NAICU has recommended to Congress that it consider providing a temporary anti-trust exemption for private, nonprofit colleges for purposes of promoting affordability. Such a provision could be for a limited time to ensure public affordability purposes are served through any exemption. (Promoting College Affordability: Proposal for Relief from Anti-Trust Restrictions)

NAICU also supports the current exemption in law, while recognizing its limited scope. This exemption provides relief on institutional need analysis principles, common aid applications, and exchange of financial aid data to need-blind institutions.

In forming its policy position, NAICU members face a particular challenge, because simply assessing the purpose and scope of an exemption can create the perception of violating anti-trust practice.


After a Justice Department investigation in the late 1980s, several universities signed a consent decree to stop certain collaborative aid packaging practices. The agreement left the question of whether anti-trust law applied to private, nonprofit colleges unanswered because it took the case out of the courts.

In 1994, Congress amended the law to provide some limited relief, which was most recently extended on August 6, 2015. The exceptions permitted are so restrictive as to render them inaccessible for most colleges.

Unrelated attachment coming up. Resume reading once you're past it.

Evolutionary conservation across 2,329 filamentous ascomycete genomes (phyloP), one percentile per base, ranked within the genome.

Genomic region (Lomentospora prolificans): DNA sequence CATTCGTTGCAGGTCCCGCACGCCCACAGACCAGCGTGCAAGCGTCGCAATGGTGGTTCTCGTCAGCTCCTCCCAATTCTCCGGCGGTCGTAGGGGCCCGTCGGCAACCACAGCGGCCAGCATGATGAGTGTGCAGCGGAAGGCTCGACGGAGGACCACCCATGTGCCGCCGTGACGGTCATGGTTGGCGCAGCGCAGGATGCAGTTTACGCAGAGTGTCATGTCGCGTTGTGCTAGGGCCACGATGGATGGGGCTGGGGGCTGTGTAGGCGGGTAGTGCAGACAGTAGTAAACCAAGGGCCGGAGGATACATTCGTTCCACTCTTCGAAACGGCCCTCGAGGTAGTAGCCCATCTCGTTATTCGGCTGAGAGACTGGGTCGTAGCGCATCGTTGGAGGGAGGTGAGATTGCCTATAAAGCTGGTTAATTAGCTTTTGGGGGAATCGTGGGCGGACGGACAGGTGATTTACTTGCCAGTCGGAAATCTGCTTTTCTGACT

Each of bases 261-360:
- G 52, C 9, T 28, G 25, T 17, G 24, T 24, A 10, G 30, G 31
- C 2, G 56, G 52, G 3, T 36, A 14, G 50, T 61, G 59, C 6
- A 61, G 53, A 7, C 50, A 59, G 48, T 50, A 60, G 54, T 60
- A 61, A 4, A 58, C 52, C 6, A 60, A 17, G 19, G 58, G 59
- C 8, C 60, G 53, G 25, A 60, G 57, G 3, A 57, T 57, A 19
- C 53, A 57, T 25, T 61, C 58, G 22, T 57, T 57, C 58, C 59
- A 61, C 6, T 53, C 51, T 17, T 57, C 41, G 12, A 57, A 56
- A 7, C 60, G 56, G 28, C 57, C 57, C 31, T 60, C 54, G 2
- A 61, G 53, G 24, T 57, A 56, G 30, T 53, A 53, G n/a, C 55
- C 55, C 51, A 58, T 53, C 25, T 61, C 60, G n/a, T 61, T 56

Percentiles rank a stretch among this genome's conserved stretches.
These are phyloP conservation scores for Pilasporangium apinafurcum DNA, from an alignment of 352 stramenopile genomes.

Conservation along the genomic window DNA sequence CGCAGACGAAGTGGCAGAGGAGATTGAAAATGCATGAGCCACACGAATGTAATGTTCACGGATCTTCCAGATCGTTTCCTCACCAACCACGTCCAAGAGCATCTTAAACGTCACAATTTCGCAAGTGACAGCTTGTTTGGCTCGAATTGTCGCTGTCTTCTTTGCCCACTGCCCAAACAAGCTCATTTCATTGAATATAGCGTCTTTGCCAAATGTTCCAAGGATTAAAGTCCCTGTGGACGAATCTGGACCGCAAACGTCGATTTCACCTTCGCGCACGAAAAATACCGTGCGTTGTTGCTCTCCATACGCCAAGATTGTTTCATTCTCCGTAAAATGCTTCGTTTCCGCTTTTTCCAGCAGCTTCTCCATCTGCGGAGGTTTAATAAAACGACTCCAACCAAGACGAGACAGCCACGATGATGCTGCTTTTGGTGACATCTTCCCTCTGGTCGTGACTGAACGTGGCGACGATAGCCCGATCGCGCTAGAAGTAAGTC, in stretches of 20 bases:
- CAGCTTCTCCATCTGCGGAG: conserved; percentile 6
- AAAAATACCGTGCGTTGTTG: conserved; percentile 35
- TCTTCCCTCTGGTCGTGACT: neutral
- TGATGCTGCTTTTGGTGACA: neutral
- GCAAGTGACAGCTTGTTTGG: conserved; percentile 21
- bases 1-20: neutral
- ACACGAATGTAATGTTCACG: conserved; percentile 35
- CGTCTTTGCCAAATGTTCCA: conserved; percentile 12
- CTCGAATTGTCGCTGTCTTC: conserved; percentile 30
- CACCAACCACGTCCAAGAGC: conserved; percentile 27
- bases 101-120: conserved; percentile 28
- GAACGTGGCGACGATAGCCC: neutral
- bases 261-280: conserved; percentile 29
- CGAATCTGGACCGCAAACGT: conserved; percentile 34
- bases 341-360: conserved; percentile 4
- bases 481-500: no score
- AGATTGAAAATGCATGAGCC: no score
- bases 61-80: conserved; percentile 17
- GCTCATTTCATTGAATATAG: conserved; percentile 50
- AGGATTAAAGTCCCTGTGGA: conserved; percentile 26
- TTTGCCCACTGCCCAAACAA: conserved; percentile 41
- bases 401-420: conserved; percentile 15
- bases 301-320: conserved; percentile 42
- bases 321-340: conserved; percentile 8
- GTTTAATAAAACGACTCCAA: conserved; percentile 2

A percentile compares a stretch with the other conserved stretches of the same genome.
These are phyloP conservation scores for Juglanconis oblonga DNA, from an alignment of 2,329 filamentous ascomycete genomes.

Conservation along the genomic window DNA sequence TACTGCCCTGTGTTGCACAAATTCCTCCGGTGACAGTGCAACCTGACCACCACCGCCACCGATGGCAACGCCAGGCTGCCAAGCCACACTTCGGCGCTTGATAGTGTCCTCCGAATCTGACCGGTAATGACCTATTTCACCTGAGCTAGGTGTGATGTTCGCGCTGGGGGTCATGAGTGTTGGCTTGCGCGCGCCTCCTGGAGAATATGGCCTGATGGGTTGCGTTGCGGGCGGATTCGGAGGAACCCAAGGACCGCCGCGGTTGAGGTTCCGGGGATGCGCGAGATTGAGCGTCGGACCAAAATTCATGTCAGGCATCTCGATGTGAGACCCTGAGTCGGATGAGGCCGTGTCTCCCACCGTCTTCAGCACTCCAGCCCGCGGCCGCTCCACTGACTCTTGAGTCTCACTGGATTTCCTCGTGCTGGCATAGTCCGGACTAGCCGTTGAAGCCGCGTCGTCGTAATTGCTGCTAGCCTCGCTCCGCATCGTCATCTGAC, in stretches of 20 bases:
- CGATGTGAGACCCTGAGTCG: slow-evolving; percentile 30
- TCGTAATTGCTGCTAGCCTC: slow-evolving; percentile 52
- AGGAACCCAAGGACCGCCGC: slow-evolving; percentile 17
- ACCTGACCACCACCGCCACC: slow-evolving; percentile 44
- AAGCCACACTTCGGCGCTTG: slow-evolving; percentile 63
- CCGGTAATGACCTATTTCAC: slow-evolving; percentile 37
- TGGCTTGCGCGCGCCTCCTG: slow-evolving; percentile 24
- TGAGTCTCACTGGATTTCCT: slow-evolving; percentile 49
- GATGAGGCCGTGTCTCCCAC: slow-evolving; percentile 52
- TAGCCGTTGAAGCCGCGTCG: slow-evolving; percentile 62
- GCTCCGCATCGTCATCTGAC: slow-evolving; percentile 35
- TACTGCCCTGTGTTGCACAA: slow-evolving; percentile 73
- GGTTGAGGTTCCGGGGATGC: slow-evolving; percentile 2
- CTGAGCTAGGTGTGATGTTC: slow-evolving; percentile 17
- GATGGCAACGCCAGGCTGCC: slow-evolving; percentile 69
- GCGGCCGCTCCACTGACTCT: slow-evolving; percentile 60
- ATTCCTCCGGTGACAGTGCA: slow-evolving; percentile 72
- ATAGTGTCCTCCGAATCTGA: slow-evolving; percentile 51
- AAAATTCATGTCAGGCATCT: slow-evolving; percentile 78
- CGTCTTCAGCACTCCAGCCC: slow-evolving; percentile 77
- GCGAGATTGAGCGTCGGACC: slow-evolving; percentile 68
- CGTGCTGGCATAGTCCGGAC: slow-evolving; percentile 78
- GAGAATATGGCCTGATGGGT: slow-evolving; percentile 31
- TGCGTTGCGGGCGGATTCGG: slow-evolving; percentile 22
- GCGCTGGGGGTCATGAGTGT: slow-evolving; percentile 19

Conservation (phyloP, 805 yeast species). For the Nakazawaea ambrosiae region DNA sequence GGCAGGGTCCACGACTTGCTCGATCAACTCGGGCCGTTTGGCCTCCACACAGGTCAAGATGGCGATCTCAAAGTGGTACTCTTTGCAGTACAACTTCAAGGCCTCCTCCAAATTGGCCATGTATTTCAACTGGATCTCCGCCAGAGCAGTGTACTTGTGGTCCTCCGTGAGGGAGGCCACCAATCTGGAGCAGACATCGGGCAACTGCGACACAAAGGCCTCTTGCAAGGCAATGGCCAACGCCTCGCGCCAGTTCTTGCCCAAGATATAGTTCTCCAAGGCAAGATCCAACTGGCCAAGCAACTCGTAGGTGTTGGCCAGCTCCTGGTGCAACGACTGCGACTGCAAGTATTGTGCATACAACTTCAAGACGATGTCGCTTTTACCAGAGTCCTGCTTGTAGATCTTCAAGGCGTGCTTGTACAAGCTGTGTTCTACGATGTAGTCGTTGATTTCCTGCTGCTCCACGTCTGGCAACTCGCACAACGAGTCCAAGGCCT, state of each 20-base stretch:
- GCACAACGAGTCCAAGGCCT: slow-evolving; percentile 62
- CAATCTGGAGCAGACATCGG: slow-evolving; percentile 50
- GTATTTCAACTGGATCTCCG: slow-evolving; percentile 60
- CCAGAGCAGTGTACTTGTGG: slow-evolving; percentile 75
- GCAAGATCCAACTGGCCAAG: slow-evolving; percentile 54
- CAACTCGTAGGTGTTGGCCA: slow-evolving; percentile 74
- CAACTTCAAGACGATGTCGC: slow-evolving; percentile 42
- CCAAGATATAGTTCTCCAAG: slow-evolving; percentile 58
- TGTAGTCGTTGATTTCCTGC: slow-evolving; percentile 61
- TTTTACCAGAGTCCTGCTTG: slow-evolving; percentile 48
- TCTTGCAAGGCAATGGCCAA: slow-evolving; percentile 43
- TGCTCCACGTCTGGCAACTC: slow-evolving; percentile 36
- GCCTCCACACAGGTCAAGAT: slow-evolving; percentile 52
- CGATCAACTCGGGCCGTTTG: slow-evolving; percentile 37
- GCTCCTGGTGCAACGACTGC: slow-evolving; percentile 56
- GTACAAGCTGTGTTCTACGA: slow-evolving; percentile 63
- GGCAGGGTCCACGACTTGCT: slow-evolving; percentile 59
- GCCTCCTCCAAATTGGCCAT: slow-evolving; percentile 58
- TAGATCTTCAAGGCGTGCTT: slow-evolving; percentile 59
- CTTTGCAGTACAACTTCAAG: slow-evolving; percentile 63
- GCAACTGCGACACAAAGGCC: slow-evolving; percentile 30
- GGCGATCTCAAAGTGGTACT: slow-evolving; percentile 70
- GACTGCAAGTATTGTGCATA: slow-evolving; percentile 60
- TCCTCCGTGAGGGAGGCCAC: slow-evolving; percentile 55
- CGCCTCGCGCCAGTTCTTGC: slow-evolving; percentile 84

More recently, leaders from some private colleges that do not qualify for the exemption discussed the possibility of seeking a change in the law permitting them to consider new financial aid policies that would increase aid for low-income students, or drop prices. Hearing of the discussions, the Justice Department launched a new investigation of those colleges. The investigation, which was short lived, has added complexity to the current affordability conversation.

In the spring of 2018, the Department of Justice launched a new anti-trust investigation focusing on early admissions practices at some private, nonprofit colleges.

History of Anti-Trust and Colleges

  • 1989 – Department of Justice (DOJ) opens anti-trust investigation of colleges.
  • 1991 – Eight Ivy League institutions sign a consent decree with DOJ. 
  • 1993 - DOJ settles the case against MIT.  
  • 1994 – Congress enacted limited relief for colleges (Sec. 568 of Improving America’s Schools Act)
  • 2006 – Government Accountability Office (GAO) issues report on colleges’ use of anti-trust exemption. *
  • 2008 – The Institute for College Access and Success (TICAS) issues paper calling for re-examination of institutional cooperation on financial aid.
  • 2012 – NAICU meets with DOJ officials to discuss their openness to reconsidering their position.
  • 2013 – A Council of Independent Colleges meeting session on need-based aid leads to a new DOJ investigation, which is launched – but subsequently closed.  NAICU recommends to Congress a new exemption for all private, nonprofit institutions.  
  • 2015 – Public Law 114-44 extends the Sec. 568 expiration date to September 30, 2022. This is one of several extensions of the section since its original enactment.
  • 2017 – NAICU updates its 2013 recommendations to provide a five-year anti-trust exemption for all private, nonprofit colleges and universities. 
  • 2018 - DOJ launches a new investigation of early admissions practices.

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